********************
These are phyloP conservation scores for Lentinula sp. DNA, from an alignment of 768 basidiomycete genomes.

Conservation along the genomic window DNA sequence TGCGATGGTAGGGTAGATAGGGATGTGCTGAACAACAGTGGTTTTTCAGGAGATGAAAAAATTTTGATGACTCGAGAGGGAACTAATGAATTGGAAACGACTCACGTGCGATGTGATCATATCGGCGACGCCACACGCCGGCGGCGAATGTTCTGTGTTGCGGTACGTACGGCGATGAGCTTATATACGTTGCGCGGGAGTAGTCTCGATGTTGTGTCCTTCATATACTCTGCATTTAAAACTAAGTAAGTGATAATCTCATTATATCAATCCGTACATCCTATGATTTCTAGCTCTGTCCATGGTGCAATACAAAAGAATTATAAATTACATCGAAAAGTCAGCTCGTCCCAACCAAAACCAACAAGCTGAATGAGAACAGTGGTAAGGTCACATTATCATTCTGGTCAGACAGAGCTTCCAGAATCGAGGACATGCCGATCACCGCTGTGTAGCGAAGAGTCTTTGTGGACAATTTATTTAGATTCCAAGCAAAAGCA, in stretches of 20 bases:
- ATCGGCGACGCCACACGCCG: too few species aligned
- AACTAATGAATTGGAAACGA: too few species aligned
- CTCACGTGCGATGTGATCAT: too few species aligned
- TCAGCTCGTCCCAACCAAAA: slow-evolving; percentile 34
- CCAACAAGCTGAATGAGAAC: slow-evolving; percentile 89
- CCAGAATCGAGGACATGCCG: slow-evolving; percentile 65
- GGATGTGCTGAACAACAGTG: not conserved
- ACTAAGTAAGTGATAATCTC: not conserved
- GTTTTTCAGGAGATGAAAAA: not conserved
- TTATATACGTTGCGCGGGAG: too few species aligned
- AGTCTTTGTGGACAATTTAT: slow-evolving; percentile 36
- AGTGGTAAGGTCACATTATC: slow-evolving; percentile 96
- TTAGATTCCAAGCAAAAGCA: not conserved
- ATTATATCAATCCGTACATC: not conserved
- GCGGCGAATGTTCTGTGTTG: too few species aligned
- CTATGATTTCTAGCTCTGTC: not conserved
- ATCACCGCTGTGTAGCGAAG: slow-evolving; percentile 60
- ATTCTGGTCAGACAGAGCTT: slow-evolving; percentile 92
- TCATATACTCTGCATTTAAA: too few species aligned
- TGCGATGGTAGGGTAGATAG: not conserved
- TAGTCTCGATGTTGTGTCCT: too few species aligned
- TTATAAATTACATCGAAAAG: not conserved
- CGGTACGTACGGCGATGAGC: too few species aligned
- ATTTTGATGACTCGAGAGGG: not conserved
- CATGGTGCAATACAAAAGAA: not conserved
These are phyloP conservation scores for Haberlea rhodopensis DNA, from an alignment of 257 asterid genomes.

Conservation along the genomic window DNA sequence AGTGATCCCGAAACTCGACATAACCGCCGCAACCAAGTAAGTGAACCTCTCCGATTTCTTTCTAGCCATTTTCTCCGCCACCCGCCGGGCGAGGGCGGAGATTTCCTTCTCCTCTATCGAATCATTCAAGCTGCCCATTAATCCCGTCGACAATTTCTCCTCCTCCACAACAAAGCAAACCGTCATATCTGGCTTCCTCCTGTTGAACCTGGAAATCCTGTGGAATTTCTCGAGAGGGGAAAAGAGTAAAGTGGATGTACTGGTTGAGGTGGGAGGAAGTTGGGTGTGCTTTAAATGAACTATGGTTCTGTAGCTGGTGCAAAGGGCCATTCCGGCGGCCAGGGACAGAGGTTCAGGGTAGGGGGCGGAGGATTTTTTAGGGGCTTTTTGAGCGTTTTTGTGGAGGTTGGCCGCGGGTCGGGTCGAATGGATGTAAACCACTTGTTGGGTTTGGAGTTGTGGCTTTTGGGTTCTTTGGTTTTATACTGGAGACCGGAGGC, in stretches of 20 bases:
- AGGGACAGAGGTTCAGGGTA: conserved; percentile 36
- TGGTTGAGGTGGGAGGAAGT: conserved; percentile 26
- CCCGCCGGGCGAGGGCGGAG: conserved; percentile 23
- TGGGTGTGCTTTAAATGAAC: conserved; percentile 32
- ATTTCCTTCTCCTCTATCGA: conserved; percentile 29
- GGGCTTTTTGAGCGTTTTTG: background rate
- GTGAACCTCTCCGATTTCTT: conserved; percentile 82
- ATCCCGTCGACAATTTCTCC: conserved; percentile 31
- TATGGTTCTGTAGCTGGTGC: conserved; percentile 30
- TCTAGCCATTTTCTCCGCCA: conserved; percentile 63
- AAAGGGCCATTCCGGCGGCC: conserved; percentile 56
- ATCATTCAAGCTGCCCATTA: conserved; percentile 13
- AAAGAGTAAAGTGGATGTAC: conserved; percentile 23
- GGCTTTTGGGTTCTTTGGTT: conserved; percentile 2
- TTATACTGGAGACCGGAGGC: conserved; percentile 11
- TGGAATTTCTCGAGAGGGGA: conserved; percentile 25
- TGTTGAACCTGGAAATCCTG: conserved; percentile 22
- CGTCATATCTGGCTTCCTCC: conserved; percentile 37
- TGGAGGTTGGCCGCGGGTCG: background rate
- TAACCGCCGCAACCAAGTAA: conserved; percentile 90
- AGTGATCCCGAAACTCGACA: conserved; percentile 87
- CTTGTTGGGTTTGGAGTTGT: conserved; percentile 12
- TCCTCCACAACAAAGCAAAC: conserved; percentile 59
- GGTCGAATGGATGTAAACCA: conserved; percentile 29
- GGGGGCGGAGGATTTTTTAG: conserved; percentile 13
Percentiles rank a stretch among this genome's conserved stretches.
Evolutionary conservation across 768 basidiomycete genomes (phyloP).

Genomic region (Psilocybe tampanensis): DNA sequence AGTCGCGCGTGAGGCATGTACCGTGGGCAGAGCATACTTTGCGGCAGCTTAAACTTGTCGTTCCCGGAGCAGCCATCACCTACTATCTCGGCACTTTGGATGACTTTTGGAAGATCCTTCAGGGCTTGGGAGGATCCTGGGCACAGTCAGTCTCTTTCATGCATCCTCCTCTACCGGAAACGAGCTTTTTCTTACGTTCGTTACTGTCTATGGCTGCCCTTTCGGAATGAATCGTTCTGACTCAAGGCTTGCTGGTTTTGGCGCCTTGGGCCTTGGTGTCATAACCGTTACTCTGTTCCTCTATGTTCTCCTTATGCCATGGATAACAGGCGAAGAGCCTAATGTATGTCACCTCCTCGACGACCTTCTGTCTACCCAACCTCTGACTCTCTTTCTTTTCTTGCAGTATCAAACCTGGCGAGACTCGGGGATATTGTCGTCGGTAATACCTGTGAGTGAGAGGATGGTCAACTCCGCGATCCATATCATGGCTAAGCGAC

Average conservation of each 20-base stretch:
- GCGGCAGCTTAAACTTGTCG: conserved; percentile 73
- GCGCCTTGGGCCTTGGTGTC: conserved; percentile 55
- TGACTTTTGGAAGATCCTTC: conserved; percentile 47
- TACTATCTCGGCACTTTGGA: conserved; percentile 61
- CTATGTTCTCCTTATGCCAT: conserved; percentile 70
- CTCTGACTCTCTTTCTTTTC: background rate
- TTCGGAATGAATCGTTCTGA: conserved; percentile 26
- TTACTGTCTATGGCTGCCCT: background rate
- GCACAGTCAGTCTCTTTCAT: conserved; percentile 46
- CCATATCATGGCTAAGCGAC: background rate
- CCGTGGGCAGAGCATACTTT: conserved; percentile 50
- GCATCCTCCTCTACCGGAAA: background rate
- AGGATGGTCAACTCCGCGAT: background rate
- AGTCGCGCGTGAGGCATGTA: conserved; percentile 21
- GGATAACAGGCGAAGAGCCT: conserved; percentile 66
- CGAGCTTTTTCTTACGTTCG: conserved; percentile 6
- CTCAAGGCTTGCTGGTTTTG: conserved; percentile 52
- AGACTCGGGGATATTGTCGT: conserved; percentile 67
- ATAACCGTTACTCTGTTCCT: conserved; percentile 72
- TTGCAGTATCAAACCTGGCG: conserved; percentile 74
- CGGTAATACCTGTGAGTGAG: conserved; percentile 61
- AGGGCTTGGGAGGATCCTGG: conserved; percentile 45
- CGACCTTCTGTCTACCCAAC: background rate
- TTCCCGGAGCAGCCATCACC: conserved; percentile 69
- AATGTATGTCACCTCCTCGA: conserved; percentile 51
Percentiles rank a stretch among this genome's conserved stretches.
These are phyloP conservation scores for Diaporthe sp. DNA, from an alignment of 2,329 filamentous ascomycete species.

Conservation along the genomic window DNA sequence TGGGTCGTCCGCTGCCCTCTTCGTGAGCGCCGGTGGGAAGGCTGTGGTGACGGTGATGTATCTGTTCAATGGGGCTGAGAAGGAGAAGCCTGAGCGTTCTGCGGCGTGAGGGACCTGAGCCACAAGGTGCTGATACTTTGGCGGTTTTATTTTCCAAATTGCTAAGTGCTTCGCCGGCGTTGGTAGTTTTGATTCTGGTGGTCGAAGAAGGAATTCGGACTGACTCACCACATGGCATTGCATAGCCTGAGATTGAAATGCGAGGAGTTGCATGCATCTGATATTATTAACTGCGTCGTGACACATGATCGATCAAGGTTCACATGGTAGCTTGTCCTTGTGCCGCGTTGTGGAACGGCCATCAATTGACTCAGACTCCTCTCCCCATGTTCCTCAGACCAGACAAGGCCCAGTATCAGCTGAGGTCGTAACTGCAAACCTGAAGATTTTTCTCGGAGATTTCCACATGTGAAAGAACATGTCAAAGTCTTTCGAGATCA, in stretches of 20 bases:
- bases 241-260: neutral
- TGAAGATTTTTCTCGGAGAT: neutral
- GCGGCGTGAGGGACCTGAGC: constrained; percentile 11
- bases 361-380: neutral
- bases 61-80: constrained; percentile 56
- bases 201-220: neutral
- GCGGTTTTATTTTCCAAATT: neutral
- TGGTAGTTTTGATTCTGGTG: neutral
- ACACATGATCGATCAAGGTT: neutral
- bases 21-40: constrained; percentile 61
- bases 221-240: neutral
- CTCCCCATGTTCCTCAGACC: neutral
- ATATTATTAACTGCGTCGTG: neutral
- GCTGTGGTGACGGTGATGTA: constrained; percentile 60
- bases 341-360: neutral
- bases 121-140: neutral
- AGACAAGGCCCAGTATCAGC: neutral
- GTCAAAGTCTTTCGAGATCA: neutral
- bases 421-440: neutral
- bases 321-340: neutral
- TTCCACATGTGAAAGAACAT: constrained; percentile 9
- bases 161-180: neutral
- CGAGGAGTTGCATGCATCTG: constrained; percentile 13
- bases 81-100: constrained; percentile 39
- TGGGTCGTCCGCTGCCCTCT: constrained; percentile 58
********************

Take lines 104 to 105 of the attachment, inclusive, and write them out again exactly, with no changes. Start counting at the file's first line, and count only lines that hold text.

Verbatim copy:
- GTCAAAGTCTTTCGAGATCA: neutral
- bases 421-440: neutral